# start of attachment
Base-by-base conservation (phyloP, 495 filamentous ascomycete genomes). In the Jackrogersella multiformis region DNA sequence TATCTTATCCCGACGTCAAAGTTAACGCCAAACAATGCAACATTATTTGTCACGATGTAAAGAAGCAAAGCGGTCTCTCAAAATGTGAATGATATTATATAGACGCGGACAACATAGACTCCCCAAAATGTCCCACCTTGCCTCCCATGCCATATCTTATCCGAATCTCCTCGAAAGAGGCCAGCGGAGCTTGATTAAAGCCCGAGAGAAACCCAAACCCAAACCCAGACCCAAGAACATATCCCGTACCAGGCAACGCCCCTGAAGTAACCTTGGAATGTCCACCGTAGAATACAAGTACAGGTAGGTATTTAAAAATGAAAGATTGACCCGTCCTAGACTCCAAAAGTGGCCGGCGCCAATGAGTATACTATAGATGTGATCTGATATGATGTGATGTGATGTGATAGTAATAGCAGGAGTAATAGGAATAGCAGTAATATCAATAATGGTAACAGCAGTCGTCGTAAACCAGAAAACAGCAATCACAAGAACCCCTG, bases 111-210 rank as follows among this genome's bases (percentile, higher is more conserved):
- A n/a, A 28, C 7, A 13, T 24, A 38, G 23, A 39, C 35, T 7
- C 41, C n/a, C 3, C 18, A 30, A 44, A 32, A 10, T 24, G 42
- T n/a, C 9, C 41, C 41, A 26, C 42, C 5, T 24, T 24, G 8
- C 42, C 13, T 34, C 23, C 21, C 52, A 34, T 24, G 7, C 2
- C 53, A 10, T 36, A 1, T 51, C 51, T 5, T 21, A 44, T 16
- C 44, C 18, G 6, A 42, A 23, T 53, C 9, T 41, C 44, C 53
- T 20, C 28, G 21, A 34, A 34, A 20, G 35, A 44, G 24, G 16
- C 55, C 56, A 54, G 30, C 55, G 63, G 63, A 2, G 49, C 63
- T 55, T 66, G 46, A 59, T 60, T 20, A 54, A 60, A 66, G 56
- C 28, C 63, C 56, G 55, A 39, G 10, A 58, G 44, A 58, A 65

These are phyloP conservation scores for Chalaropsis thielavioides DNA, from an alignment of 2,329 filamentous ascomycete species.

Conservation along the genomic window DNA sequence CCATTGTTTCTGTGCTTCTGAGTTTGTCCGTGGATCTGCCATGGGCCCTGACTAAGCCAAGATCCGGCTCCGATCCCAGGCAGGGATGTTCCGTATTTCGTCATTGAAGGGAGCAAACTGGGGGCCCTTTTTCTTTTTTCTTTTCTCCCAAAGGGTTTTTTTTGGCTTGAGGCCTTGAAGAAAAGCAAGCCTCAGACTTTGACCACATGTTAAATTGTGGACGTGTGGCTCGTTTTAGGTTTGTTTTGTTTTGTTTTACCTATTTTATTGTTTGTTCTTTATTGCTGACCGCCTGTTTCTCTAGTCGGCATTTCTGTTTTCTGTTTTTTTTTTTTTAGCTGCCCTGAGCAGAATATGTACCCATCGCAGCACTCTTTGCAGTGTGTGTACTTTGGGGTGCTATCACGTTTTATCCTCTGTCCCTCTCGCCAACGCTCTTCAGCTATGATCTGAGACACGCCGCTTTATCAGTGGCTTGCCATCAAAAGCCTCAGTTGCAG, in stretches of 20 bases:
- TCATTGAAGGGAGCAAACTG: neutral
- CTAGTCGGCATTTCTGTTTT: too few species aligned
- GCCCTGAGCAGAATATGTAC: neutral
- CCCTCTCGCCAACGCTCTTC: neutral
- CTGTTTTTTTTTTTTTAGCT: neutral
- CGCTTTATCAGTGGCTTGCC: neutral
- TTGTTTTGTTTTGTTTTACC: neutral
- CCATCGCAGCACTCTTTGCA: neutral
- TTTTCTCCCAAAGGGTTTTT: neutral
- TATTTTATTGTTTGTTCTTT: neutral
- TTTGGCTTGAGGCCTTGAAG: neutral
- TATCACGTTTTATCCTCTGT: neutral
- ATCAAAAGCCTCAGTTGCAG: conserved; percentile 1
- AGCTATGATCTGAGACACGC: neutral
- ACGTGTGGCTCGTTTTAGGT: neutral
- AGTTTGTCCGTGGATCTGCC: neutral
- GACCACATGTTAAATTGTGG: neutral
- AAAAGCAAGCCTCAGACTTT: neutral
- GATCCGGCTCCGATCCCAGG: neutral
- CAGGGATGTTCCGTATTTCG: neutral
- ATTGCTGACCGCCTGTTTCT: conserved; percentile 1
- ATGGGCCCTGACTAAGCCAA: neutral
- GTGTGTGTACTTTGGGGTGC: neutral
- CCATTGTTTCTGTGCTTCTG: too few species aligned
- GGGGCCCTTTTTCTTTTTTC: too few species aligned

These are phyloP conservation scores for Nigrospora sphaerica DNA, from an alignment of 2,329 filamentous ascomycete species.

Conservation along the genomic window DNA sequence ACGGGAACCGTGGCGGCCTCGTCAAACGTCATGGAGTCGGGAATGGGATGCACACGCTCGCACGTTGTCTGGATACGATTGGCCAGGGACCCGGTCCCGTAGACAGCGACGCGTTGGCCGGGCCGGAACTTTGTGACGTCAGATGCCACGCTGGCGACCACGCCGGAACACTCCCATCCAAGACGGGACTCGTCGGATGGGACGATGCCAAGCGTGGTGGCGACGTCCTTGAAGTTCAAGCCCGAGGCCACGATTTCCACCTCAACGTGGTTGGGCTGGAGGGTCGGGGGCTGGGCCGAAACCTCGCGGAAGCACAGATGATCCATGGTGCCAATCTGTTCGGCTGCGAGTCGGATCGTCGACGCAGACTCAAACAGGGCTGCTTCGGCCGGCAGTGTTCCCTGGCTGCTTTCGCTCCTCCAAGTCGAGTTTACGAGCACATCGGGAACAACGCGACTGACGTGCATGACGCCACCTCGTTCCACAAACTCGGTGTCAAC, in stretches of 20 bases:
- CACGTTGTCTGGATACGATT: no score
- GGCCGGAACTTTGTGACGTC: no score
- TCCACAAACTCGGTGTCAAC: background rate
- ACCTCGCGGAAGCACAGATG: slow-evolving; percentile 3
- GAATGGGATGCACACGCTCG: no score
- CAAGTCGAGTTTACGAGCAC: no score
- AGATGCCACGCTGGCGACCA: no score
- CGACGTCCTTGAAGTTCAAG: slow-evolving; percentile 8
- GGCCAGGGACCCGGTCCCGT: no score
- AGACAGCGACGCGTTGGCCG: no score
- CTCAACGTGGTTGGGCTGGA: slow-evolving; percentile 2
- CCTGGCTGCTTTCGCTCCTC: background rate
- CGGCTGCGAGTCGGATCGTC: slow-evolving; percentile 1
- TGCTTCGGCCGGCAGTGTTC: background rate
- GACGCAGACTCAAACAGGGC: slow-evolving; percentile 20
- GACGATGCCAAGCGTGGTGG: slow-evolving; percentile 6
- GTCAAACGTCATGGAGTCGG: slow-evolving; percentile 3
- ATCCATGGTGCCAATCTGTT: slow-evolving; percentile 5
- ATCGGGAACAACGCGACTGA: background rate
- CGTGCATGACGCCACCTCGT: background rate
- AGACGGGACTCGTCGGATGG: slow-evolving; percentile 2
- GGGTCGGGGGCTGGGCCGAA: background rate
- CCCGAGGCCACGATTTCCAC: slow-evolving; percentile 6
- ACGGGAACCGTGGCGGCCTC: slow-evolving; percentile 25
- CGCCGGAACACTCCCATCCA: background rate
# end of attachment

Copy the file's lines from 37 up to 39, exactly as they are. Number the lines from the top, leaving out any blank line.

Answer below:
- CCATTGTTTCTGTGCTTCTG: too few species aligned
- GGGGCCCTTTTTCTTTTTTC: too few species aligned

These are phyloP conservation scores for Nigrospora sphaerica DNA, from an alignment of 2,329 filamentous ascomycete species.